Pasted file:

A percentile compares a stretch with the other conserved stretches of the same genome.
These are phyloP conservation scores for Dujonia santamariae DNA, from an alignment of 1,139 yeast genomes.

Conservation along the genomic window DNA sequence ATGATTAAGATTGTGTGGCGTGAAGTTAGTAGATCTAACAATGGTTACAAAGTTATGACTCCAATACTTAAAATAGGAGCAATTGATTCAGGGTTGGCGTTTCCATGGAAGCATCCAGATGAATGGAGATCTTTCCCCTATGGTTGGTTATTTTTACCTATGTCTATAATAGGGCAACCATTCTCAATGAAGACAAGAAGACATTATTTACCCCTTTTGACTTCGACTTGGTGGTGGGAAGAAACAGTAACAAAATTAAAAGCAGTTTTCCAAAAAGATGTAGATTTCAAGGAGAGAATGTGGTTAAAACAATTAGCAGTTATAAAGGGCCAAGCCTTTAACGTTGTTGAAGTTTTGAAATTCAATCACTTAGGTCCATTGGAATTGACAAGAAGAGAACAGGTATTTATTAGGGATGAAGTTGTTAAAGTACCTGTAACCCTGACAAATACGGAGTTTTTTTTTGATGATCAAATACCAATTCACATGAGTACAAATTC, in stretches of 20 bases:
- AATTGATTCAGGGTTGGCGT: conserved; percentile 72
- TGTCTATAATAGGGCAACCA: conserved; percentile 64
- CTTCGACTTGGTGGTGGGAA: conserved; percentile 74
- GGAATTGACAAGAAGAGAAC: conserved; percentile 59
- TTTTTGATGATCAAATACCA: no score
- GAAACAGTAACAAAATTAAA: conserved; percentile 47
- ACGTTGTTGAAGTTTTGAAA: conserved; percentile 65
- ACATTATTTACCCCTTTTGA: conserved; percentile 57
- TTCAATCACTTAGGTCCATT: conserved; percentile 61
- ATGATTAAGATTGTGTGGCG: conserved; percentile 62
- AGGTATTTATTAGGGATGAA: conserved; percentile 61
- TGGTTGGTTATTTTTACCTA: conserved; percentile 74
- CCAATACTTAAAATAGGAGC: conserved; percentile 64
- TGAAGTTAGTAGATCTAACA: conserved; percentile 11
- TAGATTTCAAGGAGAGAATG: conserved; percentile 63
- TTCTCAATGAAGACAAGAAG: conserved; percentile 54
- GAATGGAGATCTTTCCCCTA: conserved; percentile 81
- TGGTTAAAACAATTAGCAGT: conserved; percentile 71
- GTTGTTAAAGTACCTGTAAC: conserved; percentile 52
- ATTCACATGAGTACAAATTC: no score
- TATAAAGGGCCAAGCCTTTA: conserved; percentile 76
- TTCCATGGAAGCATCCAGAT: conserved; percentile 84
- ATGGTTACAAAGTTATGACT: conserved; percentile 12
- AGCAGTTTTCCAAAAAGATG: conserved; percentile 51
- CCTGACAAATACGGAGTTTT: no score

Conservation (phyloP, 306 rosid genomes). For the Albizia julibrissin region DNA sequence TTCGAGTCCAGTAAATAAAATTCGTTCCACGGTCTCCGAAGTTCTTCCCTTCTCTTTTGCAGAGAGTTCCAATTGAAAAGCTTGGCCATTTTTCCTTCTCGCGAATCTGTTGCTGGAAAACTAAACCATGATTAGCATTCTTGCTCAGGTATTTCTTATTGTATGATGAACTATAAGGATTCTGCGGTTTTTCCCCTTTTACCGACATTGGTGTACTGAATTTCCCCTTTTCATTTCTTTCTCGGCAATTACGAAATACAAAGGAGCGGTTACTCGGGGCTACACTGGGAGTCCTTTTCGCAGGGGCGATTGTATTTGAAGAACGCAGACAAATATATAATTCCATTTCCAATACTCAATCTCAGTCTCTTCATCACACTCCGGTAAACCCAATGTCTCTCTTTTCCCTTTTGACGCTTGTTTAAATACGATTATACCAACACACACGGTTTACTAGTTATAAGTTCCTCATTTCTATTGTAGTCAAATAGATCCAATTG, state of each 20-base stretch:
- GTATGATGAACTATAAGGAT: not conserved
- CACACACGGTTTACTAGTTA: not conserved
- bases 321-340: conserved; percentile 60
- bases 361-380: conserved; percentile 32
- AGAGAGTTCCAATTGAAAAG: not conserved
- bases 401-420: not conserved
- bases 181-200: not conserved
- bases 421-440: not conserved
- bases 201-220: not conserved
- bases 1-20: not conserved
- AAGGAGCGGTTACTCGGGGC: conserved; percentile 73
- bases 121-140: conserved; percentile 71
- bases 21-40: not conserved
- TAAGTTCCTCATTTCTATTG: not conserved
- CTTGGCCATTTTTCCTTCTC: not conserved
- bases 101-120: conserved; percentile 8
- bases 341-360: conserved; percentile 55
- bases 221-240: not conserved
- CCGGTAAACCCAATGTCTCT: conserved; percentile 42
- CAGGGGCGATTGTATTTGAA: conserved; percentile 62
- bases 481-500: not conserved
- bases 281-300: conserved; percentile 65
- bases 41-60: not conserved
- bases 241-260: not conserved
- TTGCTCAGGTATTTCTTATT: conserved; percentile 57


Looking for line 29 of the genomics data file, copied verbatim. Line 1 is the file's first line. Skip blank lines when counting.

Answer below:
Conservation (phyloP, 306 rosid genomes). For the Albizia julibrissin region DNA sequence TTCGAGTCCAGTAAATAAAATTCGTTCCACGGTCTCCGAAGTTCTTCCCTTCTCTTTTGCAGAGAGTTCCAATTGAAAAGCTTGGCCATTTTTCCTTCTCGCGAATCTGTTGCTGGAAAACTAAACCATGATTAGCATTCTTGCTCAGGTATTTCTTATTGTATGATGAACTATAAGGATTCTGCGGTTTTTCCCCTTTTACCGACATTGGTGTACTGAATTTCCCCTTTTCATTTCTTTCTCGGCAATTACGAAATACAAAGGAGCGGTTACTCGGGGCTACACTGGGAGTCCTTTTCGCAGGGGCGATTGTATTTGAAGAACGCAGACAAATATATAATTCCATTTCCAATACTCAATCTCAGTCTCTTCATCACACTCCGGTAAACCCAATGTCTCTCTTTTCCCTTTTGACGCTTGTTTAAATACGATTATACCAACACACACGGTTTACTAGTTATAAGTTCCTCATTTCTATTGTAGTCAAATAGATCCAATTG, state of each 20-base stretch: